The findings from this study have demonstrated that one strategy available to leaders in the Hong Kong public sector is to concentrate on developing perceptions of trustworthiness by utilising both transactional leadership and transformational leadership but especially transformational leadership.

Originality/value

This paper provides a unique and nuanced view of leadership and trust, and their effect on the acceptance of change in Hong Kong’s civil service bureau that operates in a turbulent environment. Public sector organisations in Hong Kong are unique in that they contend with pressures from Hong Kong nationals and also with pressures from the Government of Mainland China.

Details

Journal of Organizational Change Management, vol. 31 no. 5
Type: Research Article
ISSN: 0953-4814

Keywords

Article
Publication date: 2 February 2015

Shaheen Mansori, Murali Sambasivan and Samsinar Md-Sidin

The purpose of this paper is to establish and test the role of religiosity, ethnicity, individual basic values, and consumer innovativeness in influencing consumer…

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Abstract

Purpose

The purpose of this paper is to establish and test the role of religiosity, ethnicity, individual basic values, and consumer innovativeness in influencing consumer acceptance of novel products. This paper specifically addresses: the driving force of religiosity and ethnicity and mediating roles of individual basic values and consumer innovativeness in influencing acceptance of novel products.

Design/methodology/approach

A questionnaire was constructed and distributed to 700 respondents in the urban area of Malaysia based on convenience sampling. The data collected data were analyzed using structural equation modeling.

Findings

Findings show that religiosity and ethnicity are the main drivers that influence the acceptance of new products. Specifically, religiosity and ethnicity have negative relationship with openness to change (stimulation, self-direction, and hedonism) and positive relationship with conservation value (traditions and conformity); conservation values have negative effects on consumer innovativeness and acceptance of new products; openness to change values show the positive relationship with innovativeness and acceptance of new products; openness to change and conservation value mediate the relationship between religiosity and consumer innovativeness; conservation value mediates the relationship between ethnicity and consumer innovativeness; and consumer innovativeness mediates the relationship between individual basic values and acceptance of novel products. The model has been able to explain 34 percent of the variance in acceptance of novel products.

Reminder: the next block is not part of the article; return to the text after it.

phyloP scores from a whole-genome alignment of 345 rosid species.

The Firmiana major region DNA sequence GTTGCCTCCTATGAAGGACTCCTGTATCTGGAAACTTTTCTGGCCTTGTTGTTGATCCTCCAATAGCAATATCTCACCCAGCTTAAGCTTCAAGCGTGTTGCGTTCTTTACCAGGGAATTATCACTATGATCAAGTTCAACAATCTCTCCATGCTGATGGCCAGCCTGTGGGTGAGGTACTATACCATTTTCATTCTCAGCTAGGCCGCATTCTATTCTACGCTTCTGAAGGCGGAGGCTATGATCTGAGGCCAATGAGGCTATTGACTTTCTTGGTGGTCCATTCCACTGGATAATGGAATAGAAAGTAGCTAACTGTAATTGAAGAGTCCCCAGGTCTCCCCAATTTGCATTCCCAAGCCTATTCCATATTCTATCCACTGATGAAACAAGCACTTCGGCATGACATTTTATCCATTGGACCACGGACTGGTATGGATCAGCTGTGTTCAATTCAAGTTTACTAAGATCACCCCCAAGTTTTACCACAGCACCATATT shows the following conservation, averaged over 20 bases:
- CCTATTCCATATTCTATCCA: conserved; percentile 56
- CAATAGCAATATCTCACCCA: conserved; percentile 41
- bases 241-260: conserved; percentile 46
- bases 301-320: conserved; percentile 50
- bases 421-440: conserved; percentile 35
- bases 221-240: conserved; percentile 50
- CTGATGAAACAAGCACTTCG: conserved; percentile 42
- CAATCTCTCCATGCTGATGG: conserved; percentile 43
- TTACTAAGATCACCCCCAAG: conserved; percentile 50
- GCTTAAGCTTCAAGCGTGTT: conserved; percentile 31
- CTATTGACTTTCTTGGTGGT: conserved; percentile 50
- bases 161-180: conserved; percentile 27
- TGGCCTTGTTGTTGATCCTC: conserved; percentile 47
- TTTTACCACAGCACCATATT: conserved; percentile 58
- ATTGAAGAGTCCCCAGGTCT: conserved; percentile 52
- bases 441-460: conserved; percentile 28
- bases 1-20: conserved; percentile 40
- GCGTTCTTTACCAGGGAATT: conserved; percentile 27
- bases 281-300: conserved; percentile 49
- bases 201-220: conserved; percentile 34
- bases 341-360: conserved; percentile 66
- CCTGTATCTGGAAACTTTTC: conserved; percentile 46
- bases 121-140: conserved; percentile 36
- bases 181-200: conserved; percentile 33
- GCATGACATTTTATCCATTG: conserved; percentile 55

Originality/value

Different from previous research that often focussed on demographic and observable (e.g. age, race, religion) antecedents of innovation acceptance, the current research emphasized on the influence of behavioral and psychological characteristics (e.g. religiosity, ethnicity, values and innovativeness) on the consumer acceptance of novel products.

Details

Marketing Intelligence & Planning, vol. 33 no. 1
Type: Research Article
ISSN: 0263-4503

Keywords

Article
Publication date: 14 May 2018

Nathalie Montargot and Béchir Ben Lahouel

Whereas past research has been valuable in explaining how “perceived usefulness” (PU) and “perceived ease of use” (PEU) constructs lead to technology acceptance and…

2046

Abstract

Purpose

Whereas past research has been valuable in explaining how “perceived usefulness” (PU) and “perceived ease of use” (PEU) constructs lead to technology acceptance and refusal behaviors in organizations, it has not explored the antecedents of these two factors. The purpose of this paper is to propose an interpretive approach to the study of front-line employees’ sense making of technological change as well as the understanding of behavioral and psychological origins of PU and PEU.

Design/methodology/approach

This study analyses a major transition in work mode induced by an IT innovation implemented within a leading French hospitality company. A qualitative method was employed to answer the research questions. The data were collected using 22 in-depth semi-structured interviews from front-line employees and their line managers in five 4-star hotels in Paris. The participants were asked how they made sense of the technological change and what they consider when they judge the usefulness and the ease of use during the implementation of change.

Findings

The analysis revealed that employees’ acceptance of technological change is paradoxical and shaped by a continuous process of sense making when using the IT innovation. The findings also suggest that PU can be explained by factors like job relevance, PEU and output quality. Anxiety, playfulness, perceived enjoyment, objective usability and facilitating conditions were identified as antecedents of PEU.